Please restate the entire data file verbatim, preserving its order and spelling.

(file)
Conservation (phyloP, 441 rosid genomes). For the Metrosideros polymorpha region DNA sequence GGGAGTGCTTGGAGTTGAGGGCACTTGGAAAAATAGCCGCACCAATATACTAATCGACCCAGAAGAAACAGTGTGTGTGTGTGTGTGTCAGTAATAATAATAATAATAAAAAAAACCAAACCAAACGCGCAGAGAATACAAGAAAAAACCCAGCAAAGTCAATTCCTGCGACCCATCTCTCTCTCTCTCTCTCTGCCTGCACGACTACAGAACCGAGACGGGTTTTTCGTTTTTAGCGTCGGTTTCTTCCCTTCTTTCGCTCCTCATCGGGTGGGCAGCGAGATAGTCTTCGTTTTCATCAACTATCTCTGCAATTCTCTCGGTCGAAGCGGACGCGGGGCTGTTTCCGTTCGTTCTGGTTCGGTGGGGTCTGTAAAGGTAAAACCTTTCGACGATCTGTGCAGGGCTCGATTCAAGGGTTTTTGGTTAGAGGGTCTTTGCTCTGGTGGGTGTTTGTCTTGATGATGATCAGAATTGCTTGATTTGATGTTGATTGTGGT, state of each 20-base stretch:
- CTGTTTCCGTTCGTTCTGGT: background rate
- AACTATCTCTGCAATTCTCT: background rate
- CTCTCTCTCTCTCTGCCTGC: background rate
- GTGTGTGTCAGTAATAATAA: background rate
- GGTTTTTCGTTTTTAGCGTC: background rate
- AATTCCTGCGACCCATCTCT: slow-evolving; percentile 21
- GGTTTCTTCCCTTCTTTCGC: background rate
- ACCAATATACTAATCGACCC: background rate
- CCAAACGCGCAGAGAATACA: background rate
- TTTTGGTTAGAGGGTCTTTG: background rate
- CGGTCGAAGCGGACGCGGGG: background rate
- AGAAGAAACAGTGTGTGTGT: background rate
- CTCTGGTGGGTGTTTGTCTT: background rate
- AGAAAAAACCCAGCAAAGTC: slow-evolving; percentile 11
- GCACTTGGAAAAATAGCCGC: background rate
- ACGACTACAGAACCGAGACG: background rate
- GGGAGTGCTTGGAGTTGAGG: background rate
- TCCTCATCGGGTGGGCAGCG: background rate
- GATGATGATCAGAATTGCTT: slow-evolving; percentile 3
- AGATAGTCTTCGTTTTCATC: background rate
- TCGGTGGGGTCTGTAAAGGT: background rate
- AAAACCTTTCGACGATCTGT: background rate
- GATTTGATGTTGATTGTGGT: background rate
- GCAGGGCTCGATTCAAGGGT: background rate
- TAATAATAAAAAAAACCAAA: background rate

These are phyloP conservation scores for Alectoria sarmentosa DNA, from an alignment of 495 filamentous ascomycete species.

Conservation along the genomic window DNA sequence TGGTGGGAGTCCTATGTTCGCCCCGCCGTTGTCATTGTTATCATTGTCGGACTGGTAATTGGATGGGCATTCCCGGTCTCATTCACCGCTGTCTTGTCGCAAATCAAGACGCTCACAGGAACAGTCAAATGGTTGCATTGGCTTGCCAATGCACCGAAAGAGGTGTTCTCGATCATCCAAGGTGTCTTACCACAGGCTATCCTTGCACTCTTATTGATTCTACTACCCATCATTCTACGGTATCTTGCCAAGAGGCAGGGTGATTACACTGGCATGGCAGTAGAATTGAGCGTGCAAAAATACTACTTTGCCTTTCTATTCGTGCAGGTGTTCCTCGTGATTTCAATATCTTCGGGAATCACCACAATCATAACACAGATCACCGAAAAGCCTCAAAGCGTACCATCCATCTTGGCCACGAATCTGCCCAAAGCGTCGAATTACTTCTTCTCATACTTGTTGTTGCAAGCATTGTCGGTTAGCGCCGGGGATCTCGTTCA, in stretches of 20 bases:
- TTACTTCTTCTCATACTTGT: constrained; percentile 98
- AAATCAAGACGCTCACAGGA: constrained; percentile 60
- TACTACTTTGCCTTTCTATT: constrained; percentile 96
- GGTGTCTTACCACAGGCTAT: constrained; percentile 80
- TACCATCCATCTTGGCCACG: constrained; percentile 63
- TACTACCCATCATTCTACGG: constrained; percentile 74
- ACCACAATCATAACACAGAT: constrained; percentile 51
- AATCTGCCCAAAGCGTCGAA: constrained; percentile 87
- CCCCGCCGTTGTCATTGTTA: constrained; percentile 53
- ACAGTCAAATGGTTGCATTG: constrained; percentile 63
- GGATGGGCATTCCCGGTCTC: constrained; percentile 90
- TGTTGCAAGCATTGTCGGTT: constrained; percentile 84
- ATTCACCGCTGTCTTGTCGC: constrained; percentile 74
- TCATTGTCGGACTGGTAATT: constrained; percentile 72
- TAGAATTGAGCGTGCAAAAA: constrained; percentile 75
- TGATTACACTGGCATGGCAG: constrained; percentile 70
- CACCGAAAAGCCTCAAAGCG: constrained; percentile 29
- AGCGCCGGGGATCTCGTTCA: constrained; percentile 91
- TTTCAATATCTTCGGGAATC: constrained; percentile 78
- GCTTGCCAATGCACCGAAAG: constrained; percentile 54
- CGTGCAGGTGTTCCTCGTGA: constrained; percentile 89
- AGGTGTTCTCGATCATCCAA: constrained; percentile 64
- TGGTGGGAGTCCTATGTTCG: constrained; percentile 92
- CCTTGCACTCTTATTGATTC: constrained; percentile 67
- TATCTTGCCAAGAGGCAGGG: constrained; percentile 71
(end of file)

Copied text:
Conservation (phyloP, 441 rosid genomes). For the Metrosideros polymorpha region DNA sequence GGGAGTGCTTGGAGTTGAGGGCACTTGGAAAAATAGCCGCACCAATATACTAATCGACCCAGAAGAAACAGTGTGTGTGTGTGTGTGTCAGTAATAATAATAATAATAAAAAAAACCAAACCAAACGCGCAGAGAATACAAGAAAAAACCCAGCAAAGTCAATTCCTGCGACCCATCTCTCTCTCTCTCTCTCTGCCTGCACGACTACAGAACCGAGACGGGTTTTTCGTTTTTAGCGTCGGTTTCTTCCCTTCTTTCGCTCCTCATCGGGTGGGCAGCGAGATAGTCTTCGTTTTCATCAACTATCTCTGCAATTCTCTCGGTCGAAGCGGACGCGGGGCTGTTTCCGTTCGTTCTGGTTCGGTGGGGTCTGTAAAGGTAAAACCTTTCGACGATCTGTGCAGGGCTCGATTCAAGGGTTTTTGGTTAGAGGGTCTTTGCTCTGGTGGGTGTTTGTCTTGATGATGATCAGAATTGCTTGATTTGATGTTGATTGTGGT, state of each 20-base stretch:
- CTGTTTCCGTTCGTTCTGGT: background rate
- AACTATCTCTGCAATTCTCT: background rate
- CTCTCTCTCTCTCTGCCTGC: background rate
- GTGTGTGTCAGTAATAATAA: background rate
- GGTTTTTCGTTTTTAGCGTC: background rate
- AATTCCTGCGACCCATCTCT: slow-evolving; percentile 21
- GGTTTCTTCCCTTCTTTCGC: background rate
- ACCAATATACTAATCGACCC: background rate
- CCAAACGCGCAGAGAATACA: background rate
- TTTTGGTTAGAGGGTCTTTG: background rate
- CGGTCGAAGCGGACGCGGGG: background rate
- AGAAGAAACAGTGTGTGTGT: background rate
- CTCTGGTGGGTGTTTGTCTT: background rate
- AGAAAAAACCCAGCAAAGTC: slow-evolving; percentile 11
- GCACTTGGAAAAATAGCCGC: background rate
- ACGACTACAGAACCGAGACG: background rate
- GGGAGTGCTTGGAGTTGAGG: background rate
- TCCTCATCGGGTGGGCAGCG: background rate
- GATGATGATCAGAATTGCTT: slow-evolving; percentile 3
- AGATAGTCTTCGTTTTCATC: background rate
- TCGGTGGGGTCTGTAAAGGT: background rate
- AAAACCTTTCGACGATCTGT: background rate
- GATTTGATGTTGATTGTGGT: background rate
- GCAGGGCTCGATTCAAGGGT: background rate
- TAATAATAAAAAAAACCAAA: background rate

These are phyloP conservation scores for Alectoria sarmentosa DNA, from an alignment of 495 filamentous ascomycete species.

Conservation along the genomic window DNA sequence TGGTGGGAGTCCTATGTTCGCCCCGCCGTTGTCATTGTTATCATTGTCGGACTGGTAATTGGATGGGCATTCCCGGTCTCATTCACCGCTGTCTTGTCGCAAATCAAGACGCTCACAGGAACAGTCAAATGGTTGCATTGGCTTGCCAATGCACCGAAAGAGGTGTTCTCGATCATCCAAGGTGTCTTACCACAGGCTATCCTTGCACTCTTATTGATTCTACTACCCATCATTCTACGGTATCTTGCCAAGAGGCAGGGTGATTACACTGGCATGGCAGTAGAATTGAGCGTGCAAAAATACTACTTTGCCTTTCTATTCGTGCAGGTGTTCCTCGTGATTTCAATATCTTCGGGAATCACCACAATCATAACACAGATCACCGAAAAGCCTCAAAGCGTACCATCCATCTTGGCCACGAATCTGCCCAAAGCGTCGAATTACTTCTTCTCATACTTGTTGTTGCAAGCATTGTCGGTTAGCGCCGGGGATCTCGTTCA, in stretches of 20 bases:
- TTACTTCTTCTCATACTTGT: constrained; percentile 98
- AAATCAAGACGCTCACAGGA: constrained; percentile 60
- TACTACTTTGCCTTTCTATT: constrained; percentile 96
- GGTGTCTTACCACAGGCTAT: constrained; percentile 80
- TACCATCCATCTTGGCCACG: constrained; percentile 63
- TACTACCCATCATTCTACGG: constrained; percentile 74
- ACCACAATCATAACACAGAT: constrained; percentile 51
- AATCTGCCCAAAGCGTCGAA: constrained; percentile 87
- CCCCGCCGTTGTCATTGTTA: constrained; percentile 53
- ACAGTCAAATGGTTGCATTG: constrained; percentile 63
- GGATGGGCATTCCCGGTCTC: constrained; percentile 90
- TGTTGCAAGCATTGTCGGTT: constrained; percentile 84
- ATTCACCGCTGTCTTGTCGC: constrained; percentile 74
- TCATTGTCGGACTGGTAATT: constrained; percentile 72
- TAGAATTGAGCGTGCAAAAA: constrained; percentile 75
- TGATTACACTGGCATGGCAG: constrained; percentile 70
- CACCGAAAAGCCTCAAAGCG: constrained; percentile 29
- AGCGCCGGGGATCTCGTTCA: constrained; percentile 91
- TTTCAATATCTTCGGGAATC: constrained; percentile 78
- GCTTGCCAATGCACCGAAAG: constrained; percentile 54
- CGTGCAGGTGTTCCTCGTGA: constrained; percentile 89
- AGGTGTTCTCGATCATCCAA: constrained; percentile 64
- TGGTGGGAGTCCTATGTTCG: constrained; percentile 92
- CCTTGCACTCTTATTGATTC: constrained; percentile 67
- TATCTTGCCAAGAGGCAGGG: constrained; percentile 71